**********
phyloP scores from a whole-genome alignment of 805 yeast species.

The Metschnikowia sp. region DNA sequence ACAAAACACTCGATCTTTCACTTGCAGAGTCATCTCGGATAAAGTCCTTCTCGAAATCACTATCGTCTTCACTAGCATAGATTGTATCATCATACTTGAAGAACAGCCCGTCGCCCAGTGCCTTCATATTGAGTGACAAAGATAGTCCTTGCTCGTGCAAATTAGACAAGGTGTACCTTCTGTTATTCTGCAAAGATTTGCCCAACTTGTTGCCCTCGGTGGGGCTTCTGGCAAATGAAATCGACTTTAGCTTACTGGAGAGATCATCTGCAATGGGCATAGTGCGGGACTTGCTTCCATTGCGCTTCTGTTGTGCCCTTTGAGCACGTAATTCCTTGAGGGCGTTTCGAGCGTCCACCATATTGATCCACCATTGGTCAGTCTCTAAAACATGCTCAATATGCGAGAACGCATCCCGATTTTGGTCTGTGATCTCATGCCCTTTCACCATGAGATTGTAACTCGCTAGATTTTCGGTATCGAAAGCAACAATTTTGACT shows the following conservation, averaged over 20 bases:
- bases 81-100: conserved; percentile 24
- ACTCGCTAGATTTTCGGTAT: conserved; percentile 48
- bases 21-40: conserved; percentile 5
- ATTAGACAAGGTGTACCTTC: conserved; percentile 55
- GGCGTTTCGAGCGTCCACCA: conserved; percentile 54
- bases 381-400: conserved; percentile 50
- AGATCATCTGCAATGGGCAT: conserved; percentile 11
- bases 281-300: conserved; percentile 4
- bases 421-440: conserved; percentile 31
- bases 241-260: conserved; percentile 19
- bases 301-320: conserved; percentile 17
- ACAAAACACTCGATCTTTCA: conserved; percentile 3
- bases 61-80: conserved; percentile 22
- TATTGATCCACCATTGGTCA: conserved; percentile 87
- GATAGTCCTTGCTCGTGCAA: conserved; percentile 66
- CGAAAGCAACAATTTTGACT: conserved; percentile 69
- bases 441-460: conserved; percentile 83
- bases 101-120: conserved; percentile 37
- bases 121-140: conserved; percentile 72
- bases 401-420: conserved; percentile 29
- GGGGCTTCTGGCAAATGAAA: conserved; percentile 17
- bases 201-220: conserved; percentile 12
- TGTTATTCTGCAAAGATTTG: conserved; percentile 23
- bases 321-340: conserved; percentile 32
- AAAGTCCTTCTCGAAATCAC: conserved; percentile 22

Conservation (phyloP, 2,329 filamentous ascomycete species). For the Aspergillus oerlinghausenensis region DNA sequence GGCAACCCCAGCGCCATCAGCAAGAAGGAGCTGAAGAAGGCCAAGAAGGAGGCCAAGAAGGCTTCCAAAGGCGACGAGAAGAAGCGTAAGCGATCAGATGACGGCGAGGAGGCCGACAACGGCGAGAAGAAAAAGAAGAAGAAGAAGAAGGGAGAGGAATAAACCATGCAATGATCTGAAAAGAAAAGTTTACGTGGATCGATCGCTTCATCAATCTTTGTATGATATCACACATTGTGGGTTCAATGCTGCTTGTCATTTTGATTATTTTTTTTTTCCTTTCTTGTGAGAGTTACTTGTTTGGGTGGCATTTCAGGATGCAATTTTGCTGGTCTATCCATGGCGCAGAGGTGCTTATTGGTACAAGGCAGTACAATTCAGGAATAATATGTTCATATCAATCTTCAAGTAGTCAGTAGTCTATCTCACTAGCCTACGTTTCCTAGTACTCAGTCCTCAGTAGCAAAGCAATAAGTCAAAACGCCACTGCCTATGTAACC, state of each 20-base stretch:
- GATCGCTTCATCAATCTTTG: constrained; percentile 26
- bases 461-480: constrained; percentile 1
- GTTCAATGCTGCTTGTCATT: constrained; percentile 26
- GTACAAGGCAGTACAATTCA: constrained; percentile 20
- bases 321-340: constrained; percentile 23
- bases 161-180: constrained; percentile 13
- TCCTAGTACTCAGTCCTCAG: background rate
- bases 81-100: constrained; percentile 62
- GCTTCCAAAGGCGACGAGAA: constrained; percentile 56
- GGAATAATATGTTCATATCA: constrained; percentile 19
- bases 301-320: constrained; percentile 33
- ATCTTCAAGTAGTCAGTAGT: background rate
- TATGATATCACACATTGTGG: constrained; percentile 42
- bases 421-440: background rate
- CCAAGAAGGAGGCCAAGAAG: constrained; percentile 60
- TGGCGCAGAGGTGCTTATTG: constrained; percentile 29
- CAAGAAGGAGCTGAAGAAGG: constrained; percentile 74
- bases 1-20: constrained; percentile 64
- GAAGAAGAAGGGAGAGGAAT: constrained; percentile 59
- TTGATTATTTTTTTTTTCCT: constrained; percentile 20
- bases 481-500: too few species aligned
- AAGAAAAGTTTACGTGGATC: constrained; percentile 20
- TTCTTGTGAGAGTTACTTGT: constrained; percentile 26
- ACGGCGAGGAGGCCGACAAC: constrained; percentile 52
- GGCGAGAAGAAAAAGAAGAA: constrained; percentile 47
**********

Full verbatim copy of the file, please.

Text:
phyloP scores from a whole-genome alignment of 805 yeast species.

The Metschnikowia sp. region DNA sequence ACAAAACACTCGATCTTTCACTTGCAGAGTCATCTCGGATAAAGTCCTTCTCGAAATCACTATCGTCTTCACTAGCATAGATTGTATCATCATACTTGAAGAACAGCCCGTCGCCCAGTGCCTTCATATTGAGTGACAAAGATAGTCCTTGCTCGTGCAAATTAGACAAGGTGTACCTTCTGTTATTCTGCAAAGATTTGCCCAACTTGTTGCCCTCGGTGGGGCTTCTGGCAAATGAAATCGACTTTAGCTTACTGGAGAGATCATCTGCAATGGGCATAGTGCGGGACTTGCTTCCATTGCGCTTCTGTTGTGCCCTTTGAGCACGTAATTCCTTGAGGGCGTTTCGAGCGTCCACCATATTGATCCACCATTGGTCAGTCTCTAAAACATGCTCAATATGCGAGAACGCATCCCGATTTTGGTCTGTGATCTCATGCCCTTTCACCATGAGATTGTAACTCGCTAGATTTTCGGTATCGAAAGCAACAATTTTGACT shows the following conservation, averaged over 20 bases:
- bases 81-100: conserved; percentile 24
- ACTCGCTAGATTTTCGGTAT: conserved; percentile 48
- bases 21-40: conserved; percentile 5
- ATTAGACAAGGTGTACCTTC: conserved; percentile 55
- GGCGTTTCGAGCGTCCACCA: conserved; percentile 54
- bases 381-400: conserved; percentile 50
- AGATCATCTGCAATGGGCAT: conserved; percentile 11
- bases 281-300: conserved; percentile 4
- bases 421-440: conserved; percentile 31
- bases 241-260: conserved; percentile 19
- bases 301-320: conserved; percentile 17
- ACAAAACACTCGATCTTTCA: conserved; percentile 3
- bases 61-80: conserved; percentile 22
- TATTGATCCACCATTGGTCA: conserved; percentile 87
- GATAGTCCTTGCTCGTGCAA: conserved; percentile 66
- CGAAAGCAACAATTTTGACT: conserved; percentile 69
- bases 441-460: conserved; percentile 83
- bases 101-120: conserved; percentile 37
- bases 121-140: conserved; percentile 72
- bases 401-420: conserved; percentile 29
- GGGGCTTCTGGCAAATGAAA: conserved; percentile 17
- bases 201-220: conserved; percentile 12
- TGTTATTCTGCAAAGATTTG: conserved; percentile 23
- bases 321-340: conserved; percentile 32
- AAAGTCCTTCTCGAAATCAC: conserved; percentile 22

Conservation (phyloP, 2,329 filamentous ascomycete species). For the Aspergillus oerlinghausenensis region DNA sequence GGCAACCCCAGCGCCATCAGCAAGAAGGAGCTGAAGAAGGCCAAGAAGGAGGCCAAGAAGGCTTCCAAAGGCGACGAGAAGAAGCGTAAGCGATCAGATGACGGCGAGGAGGCCGACAACGGCGAGAAGAAAAAGAAGAAGAAGAAGAAGGGAGAGGAATAAACCATGCAATGATCTGAAAAGAAAAGTTTACGTGGATCGATCGCTTCATCAATCTTTGTATGATATCACACATTGTGGGTTCAATGCTGCTTGTCATTTTGATTATTTTTTTTTTCCTTTCTTGTGAGAGTTACTTGTTTGGGTGGCATTTCAGGATGCAATTTTGCTGGTCTATCCATGGCGCAGAGGTGCTTATTGGTACAAGGCAGTACAATTCAGGAATAATATGTTCATATCAATCTTCAAGTAGTCAGTAGTCTATCTCACTAGCCTACGTTTCCTAGTACTCAGTCCTCAGTAGCAAAGCAATAAGTCAAAACGCCACTGCCTATGTAACC, state of each 20-base stretch:
- GATCGCTTCATCAATCTTTG: constrained; percentile 26
- bases 461-480: constrained; percentile 1
- GTTCAATGCTGCTTGTCATT: constrained; percentile 26
- GTACAAGGCAGTACAATTCA: constrained; percentile 20
- bases 321-340: constrained; percentile 23
- bases 161-180: constrained; percentile 13
- TCCTAGTACTCAGTCCTCAG: background rate
- bases 81-100: constrained; percentile 62
- GCTTCCAAAGGCGACGAGAA: constrained; percentile 56
- GGAATAATATGTTCATATCA: constrained; percentile 19
- bases 301-320: constrained; percentile 33
- ATCTTCAAGTAGTCAGTAGT: background rate
- TATGATATCACACATTGTGG: constrained; percentile 42
- bases 421-440: background rate
- CCAAGAAGGAGGCCAAGAAG: constrained; percentile 60
- TGGCGCAGAGGTGCTTATTG: constrained; percentile 29
- CAAGAAGGAGCTGAAGAAGG: constrained; percentile 74
- bases 1-20: constrained; percentile 64
- GAAGAAGAAGGGAGAGGAAT: constrained; percentile 59
- TTGATTATTTTTTTTTTCCT: constrained; percentile 20
- bases 481-500: too few species aligned
- AAGAAAAGTTTACGTGGATC: constrained; percentile 20
- TTCTTGTGAGAGTTACTTGT: constrained; percentile 26
- ACGGCGAGGAGGCCGACAAC: constrained; percentile 52
- GGCGAGAAGAAAAAGAAGAA: constrained; percentile 47